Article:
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This is not Recreation Ballpark; it's Athletic Park, and it was Visalia's first enclosed baseball diamond.
This picture is not precisely dated, but it appears to be from the early 1920s. If you click the image and look at the enlarged version, you'll see a rich example of early 20th Century small-town America in detail. Notice the cars parked on either side of the grandstands (any classic car enthusiasts out there? Can you give us an exact year on these models?), and the absolutely jam-packed crowd overflowing out of the stands and spilling down either foul line.
While we don't have a firm date on the picture, we do know that the diamond was built in a two-week span in June of 1899, and it is believed to have stood near the modern intersection of Willis Street and Mineral King Avenue (an area that was, at the time, referred to as "the northern end of the city"). Volunteer baseball enthusiasts helped build the fences (look closely at the backstop), while the grandstands were subcontracted out to local construction firms.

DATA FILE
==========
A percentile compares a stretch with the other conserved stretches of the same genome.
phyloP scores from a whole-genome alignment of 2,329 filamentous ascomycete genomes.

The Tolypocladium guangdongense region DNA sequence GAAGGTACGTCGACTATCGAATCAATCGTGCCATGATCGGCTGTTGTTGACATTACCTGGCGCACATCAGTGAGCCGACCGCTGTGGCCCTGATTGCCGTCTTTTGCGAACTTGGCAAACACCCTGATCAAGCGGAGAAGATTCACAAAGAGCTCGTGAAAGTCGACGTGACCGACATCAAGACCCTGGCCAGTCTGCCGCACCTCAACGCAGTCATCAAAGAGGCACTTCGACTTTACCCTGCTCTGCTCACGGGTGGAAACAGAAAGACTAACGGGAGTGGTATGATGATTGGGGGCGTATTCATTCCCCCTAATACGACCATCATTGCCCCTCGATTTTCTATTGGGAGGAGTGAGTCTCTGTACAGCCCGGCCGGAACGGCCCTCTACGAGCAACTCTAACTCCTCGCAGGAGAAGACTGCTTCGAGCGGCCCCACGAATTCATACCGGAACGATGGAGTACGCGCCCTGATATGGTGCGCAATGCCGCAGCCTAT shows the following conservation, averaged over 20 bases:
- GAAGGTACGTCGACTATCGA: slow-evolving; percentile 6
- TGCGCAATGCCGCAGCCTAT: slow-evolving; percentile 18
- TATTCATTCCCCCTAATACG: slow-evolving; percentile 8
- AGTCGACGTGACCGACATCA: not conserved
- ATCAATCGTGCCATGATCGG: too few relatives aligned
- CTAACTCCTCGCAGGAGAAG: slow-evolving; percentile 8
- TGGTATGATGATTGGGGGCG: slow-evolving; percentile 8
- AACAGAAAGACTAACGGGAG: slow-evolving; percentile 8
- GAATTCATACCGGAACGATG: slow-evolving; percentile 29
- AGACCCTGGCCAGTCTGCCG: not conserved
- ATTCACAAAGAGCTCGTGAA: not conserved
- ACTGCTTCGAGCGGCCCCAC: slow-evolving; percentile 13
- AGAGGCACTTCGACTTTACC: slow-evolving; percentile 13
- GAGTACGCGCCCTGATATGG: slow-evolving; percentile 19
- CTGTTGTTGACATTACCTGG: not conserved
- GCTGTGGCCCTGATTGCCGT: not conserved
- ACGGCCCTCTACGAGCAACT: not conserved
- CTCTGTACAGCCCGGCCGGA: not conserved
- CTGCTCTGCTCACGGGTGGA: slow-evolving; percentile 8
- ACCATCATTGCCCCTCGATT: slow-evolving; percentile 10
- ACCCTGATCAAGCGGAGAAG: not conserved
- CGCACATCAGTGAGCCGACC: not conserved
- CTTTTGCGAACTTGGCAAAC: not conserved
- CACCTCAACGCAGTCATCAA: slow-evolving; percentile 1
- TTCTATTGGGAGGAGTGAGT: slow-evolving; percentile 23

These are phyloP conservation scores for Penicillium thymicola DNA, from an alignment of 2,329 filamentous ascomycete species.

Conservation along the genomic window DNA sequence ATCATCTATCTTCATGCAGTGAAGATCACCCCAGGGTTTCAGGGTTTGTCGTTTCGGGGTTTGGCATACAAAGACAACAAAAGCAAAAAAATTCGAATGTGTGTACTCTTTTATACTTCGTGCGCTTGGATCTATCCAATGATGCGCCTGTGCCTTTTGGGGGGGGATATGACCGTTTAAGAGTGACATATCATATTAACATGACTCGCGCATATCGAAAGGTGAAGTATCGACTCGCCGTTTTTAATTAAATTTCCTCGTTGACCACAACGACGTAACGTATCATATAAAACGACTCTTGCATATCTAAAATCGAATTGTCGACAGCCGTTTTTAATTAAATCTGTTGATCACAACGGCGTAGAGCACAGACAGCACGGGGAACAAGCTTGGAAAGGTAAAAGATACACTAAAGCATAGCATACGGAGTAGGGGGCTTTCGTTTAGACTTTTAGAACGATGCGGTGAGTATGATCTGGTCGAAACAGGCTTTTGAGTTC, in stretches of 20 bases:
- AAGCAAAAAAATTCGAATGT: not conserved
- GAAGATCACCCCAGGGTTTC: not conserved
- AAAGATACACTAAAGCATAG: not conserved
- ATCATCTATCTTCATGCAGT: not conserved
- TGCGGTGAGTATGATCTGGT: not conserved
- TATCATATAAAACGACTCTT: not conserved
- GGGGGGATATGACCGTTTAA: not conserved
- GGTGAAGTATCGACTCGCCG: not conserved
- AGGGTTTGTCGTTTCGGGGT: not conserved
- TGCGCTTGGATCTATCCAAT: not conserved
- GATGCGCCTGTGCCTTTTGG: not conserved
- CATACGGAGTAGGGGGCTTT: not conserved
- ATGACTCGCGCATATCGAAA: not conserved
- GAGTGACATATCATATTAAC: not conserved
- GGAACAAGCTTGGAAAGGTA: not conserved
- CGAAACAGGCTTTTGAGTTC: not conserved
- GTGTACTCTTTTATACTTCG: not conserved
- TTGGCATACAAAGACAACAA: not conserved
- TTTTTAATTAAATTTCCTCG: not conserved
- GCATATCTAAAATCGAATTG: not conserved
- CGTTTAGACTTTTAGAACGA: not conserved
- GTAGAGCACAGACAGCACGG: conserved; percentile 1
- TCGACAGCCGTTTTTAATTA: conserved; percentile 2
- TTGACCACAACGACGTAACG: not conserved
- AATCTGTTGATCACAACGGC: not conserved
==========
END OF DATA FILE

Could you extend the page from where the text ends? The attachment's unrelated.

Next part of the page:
Three more random observations: first, you really did have to keep your head up as a spectator in those days. There didn't appear to be any netting or chickenwire to shield fans from foul balls, and those stands are almost as close to home plate as modern Rec Park's grandstand. Second, this lefthanded hitter must have been known to hit the other way, because that's certainly how the middle infielders were playing him. And third, the right fielder proves that outfielder's demeanors haven't really changed in a century.
My thanks to Visalia historian extaordinaire Terry Ommen for unearthing this picture and the newspaper clippings that explain it.